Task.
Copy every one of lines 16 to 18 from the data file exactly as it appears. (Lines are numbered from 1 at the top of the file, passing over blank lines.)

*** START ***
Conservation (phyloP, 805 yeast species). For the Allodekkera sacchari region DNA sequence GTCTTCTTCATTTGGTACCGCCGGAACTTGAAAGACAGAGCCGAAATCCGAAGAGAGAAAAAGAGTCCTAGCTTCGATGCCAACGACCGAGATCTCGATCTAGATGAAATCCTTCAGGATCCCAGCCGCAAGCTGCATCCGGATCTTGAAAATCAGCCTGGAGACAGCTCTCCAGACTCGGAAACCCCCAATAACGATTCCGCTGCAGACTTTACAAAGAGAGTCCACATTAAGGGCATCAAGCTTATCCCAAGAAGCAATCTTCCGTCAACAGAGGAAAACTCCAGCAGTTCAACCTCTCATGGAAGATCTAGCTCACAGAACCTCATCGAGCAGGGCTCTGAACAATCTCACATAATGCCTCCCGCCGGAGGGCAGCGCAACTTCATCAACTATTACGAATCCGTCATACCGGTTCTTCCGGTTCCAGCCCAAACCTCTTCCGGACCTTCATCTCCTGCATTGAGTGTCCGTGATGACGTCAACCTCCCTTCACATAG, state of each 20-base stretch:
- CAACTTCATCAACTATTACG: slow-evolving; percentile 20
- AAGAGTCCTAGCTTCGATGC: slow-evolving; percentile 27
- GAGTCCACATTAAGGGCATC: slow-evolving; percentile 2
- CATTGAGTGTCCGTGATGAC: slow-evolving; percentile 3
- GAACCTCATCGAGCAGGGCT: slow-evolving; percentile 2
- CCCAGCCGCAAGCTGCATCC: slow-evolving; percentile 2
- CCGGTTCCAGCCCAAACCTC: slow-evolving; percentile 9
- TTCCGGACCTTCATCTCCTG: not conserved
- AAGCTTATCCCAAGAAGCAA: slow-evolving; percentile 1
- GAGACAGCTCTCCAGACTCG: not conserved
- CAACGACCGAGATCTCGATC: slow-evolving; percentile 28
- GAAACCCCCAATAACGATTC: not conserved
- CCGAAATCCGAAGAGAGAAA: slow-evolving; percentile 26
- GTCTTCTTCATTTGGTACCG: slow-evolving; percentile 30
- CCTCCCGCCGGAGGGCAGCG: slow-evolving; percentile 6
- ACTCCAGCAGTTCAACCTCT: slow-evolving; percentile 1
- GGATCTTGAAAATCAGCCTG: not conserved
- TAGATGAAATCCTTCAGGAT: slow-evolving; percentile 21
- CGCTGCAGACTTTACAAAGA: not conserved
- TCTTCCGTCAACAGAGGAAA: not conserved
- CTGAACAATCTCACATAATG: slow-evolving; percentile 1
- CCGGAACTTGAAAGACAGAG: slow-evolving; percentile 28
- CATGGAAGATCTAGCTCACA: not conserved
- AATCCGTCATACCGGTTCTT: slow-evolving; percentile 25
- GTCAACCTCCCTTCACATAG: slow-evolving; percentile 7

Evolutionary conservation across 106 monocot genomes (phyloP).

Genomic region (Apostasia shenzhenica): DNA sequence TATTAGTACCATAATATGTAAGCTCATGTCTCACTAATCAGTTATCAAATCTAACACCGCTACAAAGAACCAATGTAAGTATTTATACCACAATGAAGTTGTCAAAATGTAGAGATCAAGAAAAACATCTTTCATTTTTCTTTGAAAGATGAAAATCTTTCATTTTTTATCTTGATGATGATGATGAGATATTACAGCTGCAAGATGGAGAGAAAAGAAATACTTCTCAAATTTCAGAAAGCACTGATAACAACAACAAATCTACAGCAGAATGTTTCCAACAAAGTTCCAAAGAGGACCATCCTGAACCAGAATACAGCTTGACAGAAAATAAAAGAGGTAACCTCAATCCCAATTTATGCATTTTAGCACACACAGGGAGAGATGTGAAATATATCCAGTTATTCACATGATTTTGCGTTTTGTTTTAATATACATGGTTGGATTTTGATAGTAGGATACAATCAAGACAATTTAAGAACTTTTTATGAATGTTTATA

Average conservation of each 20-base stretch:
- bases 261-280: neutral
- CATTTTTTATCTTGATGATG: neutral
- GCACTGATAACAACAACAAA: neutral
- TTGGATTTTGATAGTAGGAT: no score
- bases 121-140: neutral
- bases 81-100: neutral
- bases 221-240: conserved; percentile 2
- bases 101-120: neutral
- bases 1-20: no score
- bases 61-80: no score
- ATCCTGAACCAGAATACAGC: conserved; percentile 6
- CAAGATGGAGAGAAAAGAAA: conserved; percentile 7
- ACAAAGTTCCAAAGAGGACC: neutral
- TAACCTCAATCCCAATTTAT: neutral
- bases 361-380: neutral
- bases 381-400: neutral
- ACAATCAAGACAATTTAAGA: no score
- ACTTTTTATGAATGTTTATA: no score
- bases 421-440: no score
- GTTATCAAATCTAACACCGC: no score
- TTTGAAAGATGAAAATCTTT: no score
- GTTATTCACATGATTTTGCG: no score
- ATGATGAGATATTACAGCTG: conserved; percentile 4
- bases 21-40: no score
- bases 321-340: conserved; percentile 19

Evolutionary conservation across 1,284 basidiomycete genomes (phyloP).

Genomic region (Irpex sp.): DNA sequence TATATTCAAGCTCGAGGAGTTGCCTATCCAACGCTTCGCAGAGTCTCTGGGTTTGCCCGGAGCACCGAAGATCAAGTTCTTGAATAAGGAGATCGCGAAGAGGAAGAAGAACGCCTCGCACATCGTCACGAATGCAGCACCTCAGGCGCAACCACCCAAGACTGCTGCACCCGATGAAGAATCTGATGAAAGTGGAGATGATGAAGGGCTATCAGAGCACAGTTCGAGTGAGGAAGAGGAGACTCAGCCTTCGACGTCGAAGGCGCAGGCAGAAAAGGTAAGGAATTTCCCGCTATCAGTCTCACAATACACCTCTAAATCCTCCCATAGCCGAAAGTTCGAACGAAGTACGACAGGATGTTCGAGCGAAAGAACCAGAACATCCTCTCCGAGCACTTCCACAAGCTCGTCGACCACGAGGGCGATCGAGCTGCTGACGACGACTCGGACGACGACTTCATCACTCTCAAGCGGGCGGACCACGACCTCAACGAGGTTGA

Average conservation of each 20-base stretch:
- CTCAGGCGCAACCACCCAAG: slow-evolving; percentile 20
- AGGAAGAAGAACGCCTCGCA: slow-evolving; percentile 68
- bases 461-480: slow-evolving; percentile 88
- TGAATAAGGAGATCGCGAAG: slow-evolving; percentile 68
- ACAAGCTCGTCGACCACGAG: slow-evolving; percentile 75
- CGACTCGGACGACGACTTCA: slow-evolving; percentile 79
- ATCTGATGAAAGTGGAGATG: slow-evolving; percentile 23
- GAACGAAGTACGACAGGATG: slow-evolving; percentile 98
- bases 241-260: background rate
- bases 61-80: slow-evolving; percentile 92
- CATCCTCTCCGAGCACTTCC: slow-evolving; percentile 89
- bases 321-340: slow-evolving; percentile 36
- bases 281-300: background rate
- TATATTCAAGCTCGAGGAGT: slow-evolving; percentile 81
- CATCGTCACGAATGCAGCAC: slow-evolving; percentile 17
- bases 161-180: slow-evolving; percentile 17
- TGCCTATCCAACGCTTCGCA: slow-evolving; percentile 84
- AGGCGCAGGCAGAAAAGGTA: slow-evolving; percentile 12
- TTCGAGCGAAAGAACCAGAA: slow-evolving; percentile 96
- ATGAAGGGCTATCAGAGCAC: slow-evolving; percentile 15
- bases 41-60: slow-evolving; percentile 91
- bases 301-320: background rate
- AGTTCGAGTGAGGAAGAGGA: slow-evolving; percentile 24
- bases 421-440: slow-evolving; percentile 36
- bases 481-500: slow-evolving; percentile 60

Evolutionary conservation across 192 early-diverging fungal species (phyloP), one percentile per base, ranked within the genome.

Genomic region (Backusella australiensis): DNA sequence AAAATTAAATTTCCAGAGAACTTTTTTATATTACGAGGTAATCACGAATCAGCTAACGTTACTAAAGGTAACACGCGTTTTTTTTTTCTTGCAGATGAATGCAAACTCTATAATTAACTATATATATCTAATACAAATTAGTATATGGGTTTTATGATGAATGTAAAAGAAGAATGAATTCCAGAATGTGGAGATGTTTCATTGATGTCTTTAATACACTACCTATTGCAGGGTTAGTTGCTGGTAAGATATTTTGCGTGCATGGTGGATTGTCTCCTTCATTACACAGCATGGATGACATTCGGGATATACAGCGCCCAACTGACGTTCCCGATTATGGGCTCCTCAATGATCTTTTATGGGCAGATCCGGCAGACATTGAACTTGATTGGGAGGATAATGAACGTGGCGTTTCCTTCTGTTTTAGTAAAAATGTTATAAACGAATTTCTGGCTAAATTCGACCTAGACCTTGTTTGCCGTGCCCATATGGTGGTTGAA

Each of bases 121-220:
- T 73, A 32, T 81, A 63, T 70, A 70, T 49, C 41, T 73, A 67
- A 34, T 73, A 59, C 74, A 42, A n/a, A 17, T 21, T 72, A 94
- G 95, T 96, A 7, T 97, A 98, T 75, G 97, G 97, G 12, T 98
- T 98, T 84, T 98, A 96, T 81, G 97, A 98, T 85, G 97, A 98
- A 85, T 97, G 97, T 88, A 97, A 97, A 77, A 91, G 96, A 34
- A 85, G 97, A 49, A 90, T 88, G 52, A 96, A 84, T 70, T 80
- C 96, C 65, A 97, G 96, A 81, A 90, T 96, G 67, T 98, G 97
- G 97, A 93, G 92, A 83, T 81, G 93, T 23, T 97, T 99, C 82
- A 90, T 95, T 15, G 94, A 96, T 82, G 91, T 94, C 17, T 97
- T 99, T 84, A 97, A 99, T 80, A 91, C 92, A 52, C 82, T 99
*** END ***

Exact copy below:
- CCTCCCGCCGGAGGGCAGCG: slow-evolving; percentile 6
- ACTCCAGCAGTTCAACCTCT: slow-evolving; percentile 1
- GGATCTTGAAAATCAGCCTG: not conserved